Inside the growth of YSL Beauty’s Rewild Our Earth initiative

The luxury beauty company is expanding the program to the Bahamas and Colombia this month.
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YSL Beauty

· 4 min read

Morocco had long served as inspiration for Yves Saint Laurent’s eponymous founder—so much so that there’s an entire museum in Marrakech dedicated to his work—and nearly a decade ago, YSL Beauty decided to give back to the ecosystem of the country that had been its muse and ingredient source.

Thus began the luxury beauty brand’s efforts to “protect and restore biodiversity,” Caroline Negre, YSL Beauty’s international sustainability and scientific director, told Retail Brew. It started with the Ourika Community Gardens in Morocco, created to sustainably produce ingredients used in its cosmetics. In 2017, the brand officially debuted its Rewild Our Earth initiative in Morocco, which focused on ecosystem restoration before partnering with global NGO Re:wild in 2022. It’s since expanded the initiative to Haiti, Madagascar, Indonesia, and Canada with the goal of restoring 100,000 hectares of wilderness by 2030.

Now, the brand is on track to be halfway to that goal by year’s end, according to Negre, and two new partnerships it announced last week in the Bahamas and Colombia should help push it even further.

Negre spoke to Retail Brew about how the program has evolved and the future of the brand’s sustainability efforts.

Wild at heart: Negre said the company first chose to work with Re:wild as the organization shared “values in common” with YSL Beauty, and was already involved in work in Madagascar. The NGO was founded by conservation scientists along with Leonardo DiCaprio, and works with more than 500 conservation partners, first as Global Wildlife Conservation before rebranding to Re:wild in 2021.

The Rewild Our Earth initiative began with a focus on regions growing crops which YSL Beauty sources as ingredients in its products. In Morocco, it cultivated and sourced pomegranate, marshmallow, iris, jasmine, walnut, and saffron; in Haiti, vetiver, which is used in fragrances L’Homme and La Nuit de L’Homme; in Madagascar, vanilla and geranium, used in its popular perfumes Black Opium and Libre; and in Indonesia, patchouli found in Black Opium as well as Mon Paris and Le Vestiaire de Parfums. Efforts to expand biodiversity include working to reverse desertification, reforesting, and reducing invasive species, per the brand.

The program has expanded beyond just areas where YSL Beauty could source ingredients for its own products. Its initiative in Canada, unveiled in December 2022, has focused on reducing degradation of grasslands. And its two new initiatives zero in on the wetlands in the Bahamas and the rainforest in Colombia. In the Bahamas, it’ll work to protect and restore the White Cay wetlands, home of the endangered White Cay iguana, and even plans to share learnings from its work to help other islands support iguanas. In Colombia, it aims to bolster buffer areas in Chiribiquete National Park and La Paya National Park, which, as part of the Amazon rainforest, act as large carbon sinks.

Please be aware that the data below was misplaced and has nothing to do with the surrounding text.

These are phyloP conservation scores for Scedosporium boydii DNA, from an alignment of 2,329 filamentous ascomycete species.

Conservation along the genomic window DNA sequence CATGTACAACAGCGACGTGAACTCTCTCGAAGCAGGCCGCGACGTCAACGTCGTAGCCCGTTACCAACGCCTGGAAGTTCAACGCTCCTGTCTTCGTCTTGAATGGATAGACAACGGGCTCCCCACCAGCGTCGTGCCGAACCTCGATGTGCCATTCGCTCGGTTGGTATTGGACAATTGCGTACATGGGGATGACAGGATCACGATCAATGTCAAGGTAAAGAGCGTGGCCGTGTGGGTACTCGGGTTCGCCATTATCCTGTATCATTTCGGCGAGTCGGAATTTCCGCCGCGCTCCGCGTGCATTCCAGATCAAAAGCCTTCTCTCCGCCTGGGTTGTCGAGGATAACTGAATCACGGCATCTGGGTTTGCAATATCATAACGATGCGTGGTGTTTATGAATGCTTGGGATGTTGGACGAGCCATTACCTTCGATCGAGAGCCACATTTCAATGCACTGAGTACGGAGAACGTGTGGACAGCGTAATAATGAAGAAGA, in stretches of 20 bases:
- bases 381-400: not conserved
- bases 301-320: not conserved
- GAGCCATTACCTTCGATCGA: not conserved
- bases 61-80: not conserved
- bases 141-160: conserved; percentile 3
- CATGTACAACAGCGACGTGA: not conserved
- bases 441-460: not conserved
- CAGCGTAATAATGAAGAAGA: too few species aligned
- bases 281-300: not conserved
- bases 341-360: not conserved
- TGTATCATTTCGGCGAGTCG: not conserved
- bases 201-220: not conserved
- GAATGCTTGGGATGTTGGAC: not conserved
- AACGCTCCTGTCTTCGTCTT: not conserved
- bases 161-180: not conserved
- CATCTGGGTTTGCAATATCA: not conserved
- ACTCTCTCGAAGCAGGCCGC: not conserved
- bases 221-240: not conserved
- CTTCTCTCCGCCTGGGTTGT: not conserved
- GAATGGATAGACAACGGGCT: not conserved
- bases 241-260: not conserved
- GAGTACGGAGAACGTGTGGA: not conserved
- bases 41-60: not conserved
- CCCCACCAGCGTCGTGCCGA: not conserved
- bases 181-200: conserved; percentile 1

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With these new locations, like others in its Re:wild partnerships, Negre said it’s crucial to connect with members of the communities it’s working with.

“There is a strong dimension in terms of education—educating the communities or the people living close to the area because there is no protection or restoration of an ecosystem or biodiversity without the involvement of the communities,” she said.

There are many KPIs YSL Beauty and Re:wild use to measure the success of these programs, Negre said. That includes the number of trees planted (422,000 by the end of 2023) along with the number of species planted, the amount of positively impacted communities (via the availability of fruits and seeds from crops planted locally, for example), and the number of people working to oversee tree nurseries, she said. Negre said YSL Beauty and Re:wild have two annual reviews to evaluate each project’s evolution and collaborate on KPIs.

+1: YSL Beauty’s sustainability efforts are focused inward, too. Rewild Our Earth is just one of three pillars—two of which are related to sustainability efforts—under YSL Beauty’s “Change the Rules, Change the Future” platform. The “Reduce Our Impact” pillar focuses on internal efforts like packaging and manufacturing. Most recently, the company has zeroed in on refillable packaging, debuting refillable fragrances for scents like YSL Libre and MYSLF, sold at retailers such as Sephora. Consumers and retailers should keep an eye out for more refillable products, as they’ll be a “big hot topic for the years to come,” Negre said.

Retail news that keeps industry pros in the know

Retail Brew delivers the latest retail industry news and insights surrounding marketing, DTC, and e-commerce to keep leaders and decision-makers up to date.